My father then told me that bringing down the achievements of those who beat you is dumb. If I called those who beat me sucky, that means I must have sucked worse. The same goes for teams who didn’t do as good as us, if everyone else sucked, then I am better than sucky, not so great of an achievement. So I always try to have my team members and the FLL teams I mentor think about how we have done well, not how other teams did bad.

Instead of moping about always losing in the past, my team has made a real effort to improve ourselves. Instead of holding a grudge against those that beat us, we instead have emulated them.

All of this may seem like common sense to some people, but for me realizing this was a big deal as I am incredibly competitive.

This year despite having a rather poor record at the LA regional (we had electrical and some programming bugs early on) and then being slaughtered in the LA regional quarterfinals, our team is still incredibly proud of how well we did, this is the best robot we have built.

I don’t know if I make any sense, but basically I agree with everything in the OP, I could not have said it better myself.

Competition means working to be better, while those around you are doing the same.

“I’m not going to tell you all that you all are winners. At this point you are smart enough to know whether you are or you aren’t.” -Woodie Flowers

As an incoming freshman to the 2009 game Lunacy, I didn’t know what to expect. I had been to the 2006 NASA/VCU Regional (<3 Aim High) and the 2008 Duel on the Delaware, but that was it.

However, I did know about the team’s performance in 2008. The old team and the current team (pre-me vs now) had a hard time hiding it: the robot was a product of team becoming polarized, and therefore the organization suffered.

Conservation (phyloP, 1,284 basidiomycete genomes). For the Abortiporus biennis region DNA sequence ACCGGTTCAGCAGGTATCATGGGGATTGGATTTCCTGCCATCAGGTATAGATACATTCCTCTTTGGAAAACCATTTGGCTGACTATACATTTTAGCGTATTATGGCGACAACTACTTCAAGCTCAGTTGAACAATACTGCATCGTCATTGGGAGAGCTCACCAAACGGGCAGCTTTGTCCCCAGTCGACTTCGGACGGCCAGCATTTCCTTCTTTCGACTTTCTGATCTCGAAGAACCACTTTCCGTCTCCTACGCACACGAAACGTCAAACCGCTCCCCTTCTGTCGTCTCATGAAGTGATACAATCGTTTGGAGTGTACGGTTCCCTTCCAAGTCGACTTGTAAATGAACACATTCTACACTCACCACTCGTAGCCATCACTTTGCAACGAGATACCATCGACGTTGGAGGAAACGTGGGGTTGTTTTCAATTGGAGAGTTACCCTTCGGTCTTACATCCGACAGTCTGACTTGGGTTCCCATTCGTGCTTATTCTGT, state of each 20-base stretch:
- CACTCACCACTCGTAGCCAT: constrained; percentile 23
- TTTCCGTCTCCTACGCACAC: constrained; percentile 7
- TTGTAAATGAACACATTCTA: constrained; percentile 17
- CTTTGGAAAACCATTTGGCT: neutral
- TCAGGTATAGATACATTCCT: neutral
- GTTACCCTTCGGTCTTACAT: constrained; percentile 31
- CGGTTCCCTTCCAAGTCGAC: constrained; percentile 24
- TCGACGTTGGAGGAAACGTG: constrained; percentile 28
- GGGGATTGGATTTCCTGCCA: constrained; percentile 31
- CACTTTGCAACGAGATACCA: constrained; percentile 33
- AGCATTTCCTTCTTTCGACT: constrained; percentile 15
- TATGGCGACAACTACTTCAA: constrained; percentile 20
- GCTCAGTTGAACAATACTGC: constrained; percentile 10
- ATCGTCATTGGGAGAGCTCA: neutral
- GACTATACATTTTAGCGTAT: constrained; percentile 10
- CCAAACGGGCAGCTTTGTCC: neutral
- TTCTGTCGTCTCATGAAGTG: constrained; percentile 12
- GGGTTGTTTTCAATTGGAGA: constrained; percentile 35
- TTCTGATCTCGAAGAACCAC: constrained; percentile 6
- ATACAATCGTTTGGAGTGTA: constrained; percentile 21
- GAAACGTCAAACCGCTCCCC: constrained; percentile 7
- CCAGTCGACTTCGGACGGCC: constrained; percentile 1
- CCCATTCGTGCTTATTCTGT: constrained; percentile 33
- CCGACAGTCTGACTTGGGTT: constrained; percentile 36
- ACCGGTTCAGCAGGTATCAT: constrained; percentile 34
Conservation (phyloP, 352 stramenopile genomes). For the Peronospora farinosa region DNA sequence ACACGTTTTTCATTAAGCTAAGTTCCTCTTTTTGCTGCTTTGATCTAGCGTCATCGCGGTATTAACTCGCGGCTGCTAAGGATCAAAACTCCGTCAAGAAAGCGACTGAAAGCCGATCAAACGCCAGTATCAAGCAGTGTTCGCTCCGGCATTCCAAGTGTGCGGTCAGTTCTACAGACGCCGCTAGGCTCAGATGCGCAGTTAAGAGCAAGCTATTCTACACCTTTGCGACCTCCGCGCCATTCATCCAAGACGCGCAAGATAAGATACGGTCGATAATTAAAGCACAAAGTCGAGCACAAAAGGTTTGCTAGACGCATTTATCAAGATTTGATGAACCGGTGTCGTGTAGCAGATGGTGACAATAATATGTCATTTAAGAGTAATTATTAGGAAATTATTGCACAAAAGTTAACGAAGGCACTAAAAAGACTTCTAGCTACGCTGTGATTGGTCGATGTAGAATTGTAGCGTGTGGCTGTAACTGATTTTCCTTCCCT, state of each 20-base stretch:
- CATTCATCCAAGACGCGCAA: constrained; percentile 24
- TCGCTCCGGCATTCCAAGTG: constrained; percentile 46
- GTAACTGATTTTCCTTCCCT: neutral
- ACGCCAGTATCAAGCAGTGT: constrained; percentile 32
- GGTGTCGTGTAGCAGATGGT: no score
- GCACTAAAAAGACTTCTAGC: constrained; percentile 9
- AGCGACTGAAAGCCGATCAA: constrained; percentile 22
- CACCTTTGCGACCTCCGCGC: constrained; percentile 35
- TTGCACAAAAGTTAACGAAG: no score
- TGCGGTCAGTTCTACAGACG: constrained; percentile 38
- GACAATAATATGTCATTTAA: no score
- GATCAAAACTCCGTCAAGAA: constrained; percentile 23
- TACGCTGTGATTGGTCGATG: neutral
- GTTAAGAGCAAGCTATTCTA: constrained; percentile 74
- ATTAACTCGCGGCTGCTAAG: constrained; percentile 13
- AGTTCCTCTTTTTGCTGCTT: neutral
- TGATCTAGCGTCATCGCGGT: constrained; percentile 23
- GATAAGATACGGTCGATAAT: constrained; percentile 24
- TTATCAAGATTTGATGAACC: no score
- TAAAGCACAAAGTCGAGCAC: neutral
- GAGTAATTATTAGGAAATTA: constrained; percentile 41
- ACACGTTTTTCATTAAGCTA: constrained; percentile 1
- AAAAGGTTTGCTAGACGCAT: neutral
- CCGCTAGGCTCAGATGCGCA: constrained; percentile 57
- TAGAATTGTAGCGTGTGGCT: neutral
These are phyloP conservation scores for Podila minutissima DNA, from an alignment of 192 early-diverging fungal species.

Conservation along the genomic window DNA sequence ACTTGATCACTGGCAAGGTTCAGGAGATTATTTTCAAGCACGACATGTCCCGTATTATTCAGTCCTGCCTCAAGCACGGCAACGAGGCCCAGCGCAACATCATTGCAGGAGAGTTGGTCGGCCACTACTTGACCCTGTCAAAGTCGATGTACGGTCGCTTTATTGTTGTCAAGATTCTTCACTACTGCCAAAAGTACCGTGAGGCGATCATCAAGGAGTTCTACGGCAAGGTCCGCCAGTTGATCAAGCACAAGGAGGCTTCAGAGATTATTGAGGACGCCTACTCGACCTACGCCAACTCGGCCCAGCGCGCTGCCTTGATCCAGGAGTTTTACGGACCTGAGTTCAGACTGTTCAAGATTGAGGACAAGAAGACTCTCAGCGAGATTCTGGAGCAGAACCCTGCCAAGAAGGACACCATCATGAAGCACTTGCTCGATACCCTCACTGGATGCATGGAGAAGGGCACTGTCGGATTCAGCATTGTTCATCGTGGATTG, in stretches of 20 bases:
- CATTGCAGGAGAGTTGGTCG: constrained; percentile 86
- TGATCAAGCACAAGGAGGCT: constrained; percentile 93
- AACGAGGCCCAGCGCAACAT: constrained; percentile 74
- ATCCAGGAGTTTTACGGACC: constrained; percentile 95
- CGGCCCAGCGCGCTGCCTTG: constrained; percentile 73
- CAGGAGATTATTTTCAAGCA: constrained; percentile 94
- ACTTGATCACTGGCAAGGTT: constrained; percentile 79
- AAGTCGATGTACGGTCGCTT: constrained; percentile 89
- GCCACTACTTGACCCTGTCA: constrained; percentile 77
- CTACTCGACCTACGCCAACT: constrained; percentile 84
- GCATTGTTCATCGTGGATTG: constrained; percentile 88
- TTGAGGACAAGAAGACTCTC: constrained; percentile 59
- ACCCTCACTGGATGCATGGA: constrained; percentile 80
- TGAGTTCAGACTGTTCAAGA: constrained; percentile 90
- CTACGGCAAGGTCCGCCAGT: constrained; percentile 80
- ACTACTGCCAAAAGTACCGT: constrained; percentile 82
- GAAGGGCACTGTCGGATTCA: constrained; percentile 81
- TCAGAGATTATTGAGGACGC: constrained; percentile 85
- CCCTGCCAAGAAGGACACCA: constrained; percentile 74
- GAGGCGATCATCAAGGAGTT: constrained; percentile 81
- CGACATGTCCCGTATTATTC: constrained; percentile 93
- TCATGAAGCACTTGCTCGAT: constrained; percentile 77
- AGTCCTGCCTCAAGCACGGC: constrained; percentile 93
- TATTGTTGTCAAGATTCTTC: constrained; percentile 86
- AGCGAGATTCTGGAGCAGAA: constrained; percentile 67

The robot for '09, aptly named “Redemption” for the team’s mindset, was, in my biased opinion, the best-built robot at the New Jersey Regional in 2009. (Ok, Overdrive built the best…)

Yet, when our pride and joy was uncrated, inspected, and entered the first practice match, the code faltered. My inexperience with the code, as a freshman, couldn’t find the issue in our pneumatics. A member from a team that will go unmentioned said, “Oh my God, their robot sucks,” as the bot went back to the pits.

That set me off.

I wasn’t the only member from 422 to hear it either. Our small, dozen-deep contingent in Trenton heard it and it fueled us to compete the hardest we ever have. We fought in every single match, losing 2 and regulation and falling in the semifinals on what I still say is a botched call.

Regardless, revenge inspired me, and science followed.
Also, we crushed them. We CRUSHED them. Mwahahaha.

The original post was great. I want to expand just a little on why I value the competition aspect of FIRST.

I guess I’m a bit old-school when it comes to competitions. I grew up playing sports and I learned from a very young age that you can really badly want to beat someone in competition and be their best friend afterwards. Also, it only counts if you win within the rules and with good sportsmanship.

Many of the “old-schoolers” believe that competition in and of itself and sports in general are highly valuable in teaching children about life. It teaches the value of teamwork, comaraderie, persistence, hard work, concentration, working under pressure, etc.

Dean always uses the example that it’s sad that people try to get so good at bouncing a ball. Just like the robots, the ball is a tool. Some kid might get schooled during a game by someone that is much better at bouncing that ball. If that kid says, “I’m not going to let that happen again”, starts working like crazy at bouncing the ball, then beats the same guy that schooled him the first time around - that’s a great life-lesson about hard work, coming back from adversity, and not giving up.

I guess my point is that competition in and of itself teaches a lot of highly valuable life lessons. The thing that makes FIRST great is that the game itself also teaches a lot of things useful in life (rather than bouncing a ball). Just remember that the competition aspect can be highly valuable - embrace it.